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More than 40 percent of the world's insects could go extinct in the next few decades, according to a report that lead author Francisco Sánchez-Bayo told CNN was the first global review of the threats facing the class that makes up 70 percent of earth's animals.

A third of insects are endangered species, and they are going extinct at a rate eight times that of birds, mammals and reptiles. That amounts to a loss of 2.5 percent of insect mass every year over the last three decades.

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Bumblebee on goldenrod. Jim Hudgins / USFWS

Honeybees get a lot of attention for their worrisome decline, but many species of bumblebees—which are key pollinators—are also in trouble.

In Michigan, half of its bumblebee species have declined by 50 percent or more, Michigan Radio reported.

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Monarch butterfly on swamp milkweed. Jim Hudgins / USFWS

The population of monarch butterflies that spend winter along the California coast dropped 86 percent since 2017, according to a recent count by the Xerces Society, an invertebrate conservation group.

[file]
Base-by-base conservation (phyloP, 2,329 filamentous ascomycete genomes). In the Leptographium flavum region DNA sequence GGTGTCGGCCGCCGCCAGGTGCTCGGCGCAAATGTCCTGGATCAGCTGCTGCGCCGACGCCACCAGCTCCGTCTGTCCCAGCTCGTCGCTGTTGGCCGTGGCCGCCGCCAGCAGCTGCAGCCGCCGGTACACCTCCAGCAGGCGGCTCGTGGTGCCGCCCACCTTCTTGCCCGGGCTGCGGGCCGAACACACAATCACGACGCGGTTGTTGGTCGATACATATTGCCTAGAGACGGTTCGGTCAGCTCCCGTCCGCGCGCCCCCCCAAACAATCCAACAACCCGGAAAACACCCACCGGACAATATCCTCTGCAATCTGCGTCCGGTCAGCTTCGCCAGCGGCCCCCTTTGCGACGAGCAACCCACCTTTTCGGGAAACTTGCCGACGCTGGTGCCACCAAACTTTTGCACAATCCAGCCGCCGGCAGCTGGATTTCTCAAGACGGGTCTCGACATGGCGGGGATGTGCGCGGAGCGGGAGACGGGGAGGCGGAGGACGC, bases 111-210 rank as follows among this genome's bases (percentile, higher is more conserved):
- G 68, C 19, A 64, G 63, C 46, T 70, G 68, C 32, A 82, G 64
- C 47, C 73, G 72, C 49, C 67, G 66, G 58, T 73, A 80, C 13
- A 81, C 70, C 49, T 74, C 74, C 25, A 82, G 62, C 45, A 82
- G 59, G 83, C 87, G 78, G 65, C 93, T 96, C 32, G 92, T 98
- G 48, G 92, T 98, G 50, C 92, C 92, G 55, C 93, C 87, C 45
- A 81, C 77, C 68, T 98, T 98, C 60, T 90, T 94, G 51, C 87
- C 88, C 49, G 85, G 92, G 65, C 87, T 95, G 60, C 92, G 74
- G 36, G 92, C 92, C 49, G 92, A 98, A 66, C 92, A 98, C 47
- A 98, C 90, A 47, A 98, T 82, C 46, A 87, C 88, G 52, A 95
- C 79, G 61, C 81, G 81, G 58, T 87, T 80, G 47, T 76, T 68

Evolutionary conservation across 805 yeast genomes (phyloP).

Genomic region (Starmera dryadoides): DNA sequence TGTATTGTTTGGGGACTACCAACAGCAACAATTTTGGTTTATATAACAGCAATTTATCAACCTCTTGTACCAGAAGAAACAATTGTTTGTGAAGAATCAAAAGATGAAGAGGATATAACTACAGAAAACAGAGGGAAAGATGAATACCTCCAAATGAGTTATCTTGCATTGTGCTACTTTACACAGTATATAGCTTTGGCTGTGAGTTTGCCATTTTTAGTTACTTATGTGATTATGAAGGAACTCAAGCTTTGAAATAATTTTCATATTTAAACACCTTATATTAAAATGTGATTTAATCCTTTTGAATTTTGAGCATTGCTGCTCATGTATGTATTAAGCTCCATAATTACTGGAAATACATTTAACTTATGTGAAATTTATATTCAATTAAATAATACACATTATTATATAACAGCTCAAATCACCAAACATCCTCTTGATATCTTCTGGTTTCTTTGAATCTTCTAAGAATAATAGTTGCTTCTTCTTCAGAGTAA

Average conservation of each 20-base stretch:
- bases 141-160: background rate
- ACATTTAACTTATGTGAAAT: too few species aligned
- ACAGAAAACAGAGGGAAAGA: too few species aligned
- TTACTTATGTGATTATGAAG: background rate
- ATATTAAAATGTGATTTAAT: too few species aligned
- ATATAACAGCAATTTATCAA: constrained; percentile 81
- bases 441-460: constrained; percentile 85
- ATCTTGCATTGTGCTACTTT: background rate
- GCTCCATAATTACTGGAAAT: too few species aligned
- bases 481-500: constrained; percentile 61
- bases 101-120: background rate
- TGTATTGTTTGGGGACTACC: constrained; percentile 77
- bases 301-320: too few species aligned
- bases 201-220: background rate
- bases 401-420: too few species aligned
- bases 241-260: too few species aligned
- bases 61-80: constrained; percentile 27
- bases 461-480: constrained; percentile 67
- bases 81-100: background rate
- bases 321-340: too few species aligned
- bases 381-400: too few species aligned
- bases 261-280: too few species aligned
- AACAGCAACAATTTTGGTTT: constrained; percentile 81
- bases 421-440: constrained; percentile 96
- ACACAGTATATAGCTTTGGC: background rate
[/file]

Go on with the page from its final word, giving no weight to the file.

Preliminary results from the Western Monarch Thanksgiving Count, an annual citizen science program, recorded less than 30,000 butterflies overwintering in California, a significant decline from the estimated 192,000 in 2017. The official numbers will be released later this month.

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Mtwrighter / CC BY-SA 4.0

The National Butterfly Center in Mission, Texas is the most diverse butterfly sanctuary in the U.S. Some 200 species of butterflies find a home there each year, including the Mexican bluewing, the black swallowtail and the increasingly imperiled monarch. And, as soon as February, almost 70 percent of it could be lost to President Donald Trump's border wall, The Guardian reported Thursday.

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Mark Helm / Flickr / CC BY 2.0

Beekeepers in and around Cape Town, South Africa are facing significant losses of their pollinators in recent weeks.

The mass deaths have been linked to an insecticide called fipronil that was likely incorrectly used by the area's wine farmers, according to media reports.

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A Monarch rests at the Cleveland Lakefront Nature Preserve during the Monarch migration on Sept. 11 in Cleveland, Ohio. Irma Omerhodzic

By Terri Hansen

Winter is a perfect time to show migrating monarchs some butterfly love.

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